Federal Guidance

OMB “Super Circular”: Uniform Administrative Requirements, Cost Principles, and Audit Requirements for Federal Awards (Effective December 26, 2014)  2 CFR, Part 200

§200.110   Effective/applicability date:
(a) The standards set forth in this part which affect administration of  Federal awards issued by Federal agencies become effective once implemented by Federal agencies or when any future amendment to this part becomes final. Federal agencies must implement the policies and procedures applicable to Federal awards by promulgating a regulation to be effective by December 26, 2014 unless different provisions are required by statute or approved by OMB.
(b) The standards set forth in Subpart F—Audit Requirements of this part and any other standards which apply directly to Federal agencies will be effective December 26, 2013 and will apply to audits of fiscal years beginning on or after December 26, 2014.

OMB Circulars (Applicable to awards made prior to December 26, 2014)

Administrative Requirements

  • OMB Circular A-102: Grants and Cooperative Agreements with State and Local Governments (10/07/1994) (further amended 08/29/1997
    On March 12, 1987, the President directed the Federal grantmaking agencies to issue a grants management common rule to adopt governmentwide terms and conditions for grants to States and Local governments. In 1988, OMB revised Circular A-102 to include guidance to Federal agencies on matters not covered by the grants management common rule. The attachments to Circular A-102 were replaced by the grants management common rule; see the agency regulations (such as HHS at 45 CFR 92) to obtain a complete version of the common rule.  OMB cross reference table shows the CFR location of each federal agency’s common rule.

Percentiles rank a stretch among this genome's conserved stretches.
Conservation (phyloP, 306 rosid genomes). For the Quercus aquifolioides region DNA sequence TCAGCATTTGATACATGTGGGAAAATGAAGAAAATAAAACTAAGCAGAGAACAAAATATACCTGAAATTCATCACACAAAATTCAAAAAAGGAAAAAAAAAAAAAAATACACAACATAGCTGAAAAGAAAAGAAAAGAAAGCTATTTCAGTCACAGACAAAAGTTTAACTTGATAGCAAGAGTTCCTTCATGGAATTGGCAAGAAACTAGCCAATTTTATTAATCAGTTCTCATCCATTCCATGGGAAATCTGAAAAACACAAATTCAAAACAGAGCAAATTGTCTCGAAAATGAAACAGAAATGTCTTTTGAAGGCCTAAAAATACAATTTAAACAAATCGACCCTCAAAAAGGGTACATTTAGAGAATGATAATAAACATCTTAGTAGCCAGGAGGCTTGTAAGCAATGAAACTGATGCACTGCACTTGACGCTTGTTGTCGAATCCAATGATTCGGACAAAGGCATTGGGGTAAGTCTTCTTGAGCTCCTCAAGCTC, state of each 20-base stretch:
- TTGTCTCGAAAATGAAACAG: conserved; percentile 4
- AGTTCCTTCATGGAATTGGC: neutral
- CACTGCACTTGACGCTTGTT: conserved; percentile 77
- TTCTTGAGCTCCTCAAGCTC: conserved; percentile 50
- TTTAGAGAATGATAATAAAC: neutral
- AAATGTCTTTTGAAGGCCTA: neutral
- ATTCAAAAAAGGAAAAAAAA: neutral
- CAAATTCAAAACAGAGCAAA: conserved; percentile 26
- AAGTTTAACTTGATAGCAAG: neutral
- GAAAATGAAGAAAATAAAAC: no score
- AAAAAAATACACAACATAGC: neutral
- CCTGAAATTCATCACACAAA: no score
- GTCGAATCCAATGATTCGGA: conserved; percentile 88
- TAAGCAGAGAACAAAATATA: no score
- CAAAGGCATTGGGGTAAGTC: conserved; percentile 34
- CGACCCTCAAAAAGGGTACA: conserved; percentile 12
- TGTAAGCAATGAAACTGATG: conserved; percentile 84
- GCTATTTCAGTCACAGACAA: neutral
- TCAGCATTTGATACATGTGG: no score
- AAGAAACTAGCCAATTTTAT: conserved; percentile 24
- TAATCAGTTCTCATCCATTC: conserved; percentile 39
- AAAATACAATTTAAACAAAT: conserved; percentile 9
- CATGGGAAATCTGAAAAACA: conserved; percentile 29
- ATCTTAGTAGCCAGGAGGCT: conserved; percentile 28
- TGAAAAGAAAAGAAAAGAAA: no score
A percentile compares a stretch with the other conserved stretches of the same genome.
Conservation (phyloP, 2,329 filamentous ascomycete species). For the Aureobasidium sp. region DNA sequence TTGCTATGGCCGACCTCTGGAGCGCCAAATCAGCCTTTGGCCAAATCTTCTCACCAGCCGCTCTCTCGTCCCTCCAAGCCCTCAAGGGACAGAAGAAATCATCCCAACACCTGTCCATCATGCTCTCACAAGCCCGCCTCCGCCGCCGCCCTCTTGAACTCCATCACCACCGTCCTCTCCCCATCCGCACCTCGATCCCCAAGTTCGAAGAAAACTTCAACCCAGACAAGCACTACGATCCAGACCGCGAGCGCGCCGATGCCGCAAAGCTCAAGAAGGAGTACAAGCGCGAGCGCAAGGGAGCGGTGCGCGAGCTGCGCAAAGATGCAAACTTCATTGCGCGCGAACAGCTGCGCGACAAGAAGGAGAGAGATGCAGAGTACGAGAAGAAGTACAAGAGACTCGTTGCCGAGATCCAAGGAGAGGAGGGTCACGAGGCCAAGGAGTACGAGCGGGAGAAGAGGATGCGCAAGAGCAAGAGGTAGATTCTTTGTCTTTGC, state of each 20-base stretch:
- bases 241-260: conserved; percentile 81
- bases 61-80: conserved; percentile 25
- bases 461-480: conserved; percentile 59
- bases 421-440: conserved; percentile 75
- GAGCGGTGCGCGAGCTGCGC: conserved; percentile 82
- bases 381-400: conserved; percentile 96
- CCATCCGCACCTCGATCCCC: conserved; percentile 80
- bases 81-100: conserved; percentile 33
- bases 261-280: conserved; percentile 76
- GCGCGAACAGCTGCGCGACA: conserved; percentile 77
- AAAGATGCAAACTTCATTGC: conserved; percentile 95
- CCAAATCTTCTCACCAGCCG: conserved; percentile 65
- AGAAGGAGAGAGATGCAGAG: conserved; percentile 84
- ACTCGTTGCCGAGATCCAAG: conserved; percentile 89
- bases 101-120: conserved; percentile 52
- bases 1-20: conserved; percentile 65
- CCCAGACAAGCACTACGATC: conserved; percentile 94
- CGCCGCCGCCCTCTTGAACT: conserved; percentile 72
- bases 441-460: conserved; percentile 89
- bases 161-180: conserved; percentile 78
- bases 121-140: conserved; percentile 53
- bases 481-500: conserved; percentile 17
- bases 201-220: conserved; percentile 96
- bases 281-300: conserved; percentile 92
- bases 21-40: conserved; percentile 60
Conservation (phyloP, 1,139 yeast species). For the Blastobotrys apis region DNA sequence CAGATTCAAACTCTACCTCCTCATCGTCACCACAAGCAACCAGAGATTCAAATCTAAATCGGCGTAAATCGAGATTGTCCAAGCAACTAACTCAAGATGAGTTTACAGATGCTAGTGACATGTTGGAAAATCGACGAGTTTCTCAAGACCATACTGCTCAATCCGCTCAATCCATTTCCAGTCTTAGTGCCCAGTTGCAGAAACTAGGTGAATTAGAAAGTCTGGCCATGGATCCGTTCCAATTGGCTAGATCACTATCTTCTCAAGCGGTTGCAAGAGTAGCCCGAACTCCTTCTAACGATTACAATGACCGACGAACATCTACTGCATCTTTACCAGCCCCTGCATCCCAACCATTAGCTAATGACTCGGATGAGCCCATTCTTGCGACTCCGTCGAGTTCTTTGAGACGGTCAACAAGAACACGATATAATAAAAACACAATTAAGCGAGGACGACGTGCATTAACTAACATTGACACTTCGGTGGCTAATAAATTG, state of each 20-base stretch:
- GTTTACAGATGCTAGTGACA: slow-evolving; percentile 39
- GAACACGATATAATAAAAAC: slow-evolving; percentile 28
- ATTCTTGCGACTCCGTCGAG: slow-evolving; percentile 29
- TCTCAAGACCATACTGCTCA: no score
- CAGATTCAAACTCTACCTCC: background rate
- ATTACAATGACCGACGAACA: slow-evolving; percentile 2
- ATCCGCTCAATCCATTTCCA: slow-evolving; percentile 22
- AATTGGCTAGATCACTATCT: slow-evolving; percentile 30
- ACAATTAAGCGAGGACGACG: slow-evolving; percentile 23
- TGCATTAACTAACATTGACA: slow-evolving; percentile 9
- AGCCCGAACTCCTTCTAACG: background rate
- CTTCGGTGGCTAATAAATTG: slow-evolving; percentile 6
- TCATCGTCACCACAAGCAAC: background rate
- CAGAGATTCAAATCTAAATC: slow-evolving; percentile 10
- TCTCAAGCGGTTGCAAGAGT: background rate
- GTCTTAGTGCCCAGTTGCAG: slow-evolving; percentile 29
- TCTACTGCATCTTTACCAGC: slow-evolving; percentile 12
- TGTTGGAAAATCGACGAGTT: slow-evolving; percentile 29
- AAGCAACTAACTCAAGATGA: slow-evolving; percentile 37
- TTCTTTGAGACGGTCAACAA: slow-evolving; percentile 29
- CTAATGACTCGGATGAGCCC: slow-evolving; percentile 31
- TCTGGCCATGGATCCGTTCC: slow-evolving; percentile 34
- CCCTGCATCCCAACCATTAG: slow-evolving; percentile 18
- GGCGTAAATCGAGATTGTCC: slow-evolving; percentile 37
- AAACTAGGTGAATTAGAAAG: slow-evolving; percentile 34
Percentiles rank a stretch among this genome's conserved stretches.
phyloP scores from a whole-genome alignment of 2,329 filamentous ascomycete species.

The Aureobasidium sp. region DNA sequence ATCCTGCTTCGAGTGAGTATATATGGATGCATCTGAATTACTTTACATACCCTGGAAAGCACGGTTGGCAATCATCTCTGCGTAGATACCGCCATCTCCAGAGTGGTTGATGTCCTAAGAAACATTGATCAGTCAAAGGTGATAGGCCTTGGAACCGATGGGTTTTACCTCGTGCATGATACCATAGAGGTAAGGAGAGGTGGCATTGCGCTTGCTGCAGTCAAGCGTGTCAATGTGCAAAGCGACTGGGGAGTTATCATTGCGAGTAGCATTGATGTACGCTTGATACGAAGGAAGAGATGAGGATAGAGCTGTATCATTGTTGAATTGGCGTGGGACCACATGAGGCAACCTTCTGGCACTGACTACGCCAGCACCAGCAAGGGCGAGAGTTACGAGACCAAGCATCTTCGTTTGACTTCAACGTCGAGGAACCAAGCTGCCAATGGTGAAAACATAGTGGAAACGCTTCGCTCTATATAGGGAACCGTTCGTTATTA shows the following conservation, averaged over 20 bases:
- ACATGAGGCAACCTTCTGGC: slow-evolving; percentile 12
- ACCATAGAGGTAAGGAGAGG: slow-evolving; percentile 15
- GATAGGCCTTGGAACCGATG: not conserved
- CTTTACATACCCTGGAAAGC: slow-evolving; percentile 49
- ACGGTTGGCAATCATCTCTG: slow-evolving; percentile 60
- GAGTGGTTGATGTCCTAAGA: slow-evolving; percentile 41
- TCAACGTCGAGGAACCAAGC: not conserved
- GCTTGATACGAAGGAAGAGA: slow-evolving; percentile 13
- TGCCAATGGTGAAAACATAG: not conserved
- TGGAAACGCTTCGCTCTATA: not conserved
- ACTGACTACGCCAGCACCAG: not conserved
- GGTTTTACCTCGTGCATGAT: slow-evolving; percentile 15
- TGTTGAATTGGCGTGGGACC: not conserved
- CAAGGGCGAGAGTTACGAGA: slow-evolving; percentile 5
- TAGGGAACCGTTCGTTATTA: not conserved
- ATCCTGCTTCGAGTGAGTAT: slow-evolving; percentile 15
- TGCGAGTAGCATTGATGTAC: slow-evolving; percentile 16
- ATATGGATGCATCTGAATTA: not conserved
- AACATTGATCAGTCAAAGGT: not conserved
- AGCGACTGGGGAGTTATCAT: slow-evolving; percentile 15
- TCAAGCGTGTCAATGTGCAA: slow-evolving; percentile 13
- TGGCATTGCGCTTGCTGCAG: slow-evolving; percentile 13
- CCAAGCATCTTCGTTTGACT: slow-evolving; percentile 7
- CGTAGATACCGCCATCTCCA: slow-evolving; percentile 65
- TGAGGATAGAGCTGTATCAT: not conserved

• OMB Circular A-110:  Uniform Administrative Requirements for Grants and Other Agreements with Institutions of Higher Education, Hospitals and Other Non-Profit Organizations(11/19/1993) (further amended 09/30/1999)

Cost Principles

Audit Requirements

The Federal Audit Clearinghouse (FAC) operates on behalf of the Office of Management and Budget (OMB) and its primary purposes are to:

    1. Collect OMB Circular A-133 submissions via the automated “Internet Data Entry System” (IDES).
    2. Disseminate audit information to Federal agencies and the public.
    3. Support OMB oversight and assessment of Federal award audit requirements.
    4. Assist Federal cognizant and oversight agencies in obtaining OMB Circular A-133 data and reporting packages.

Specific Award Requirements

  1. Reporting Subaward and Executive Compensation Information 2 CFR 170
    Agencies must establish requirements for recipients’ reporting of information on subawards and executive total compensation, as required by the Federal Funding Accountability and Transparency Act of 2006.
  2. Governmentwide Requirements for Drug-Free Workplace 2 CFR 182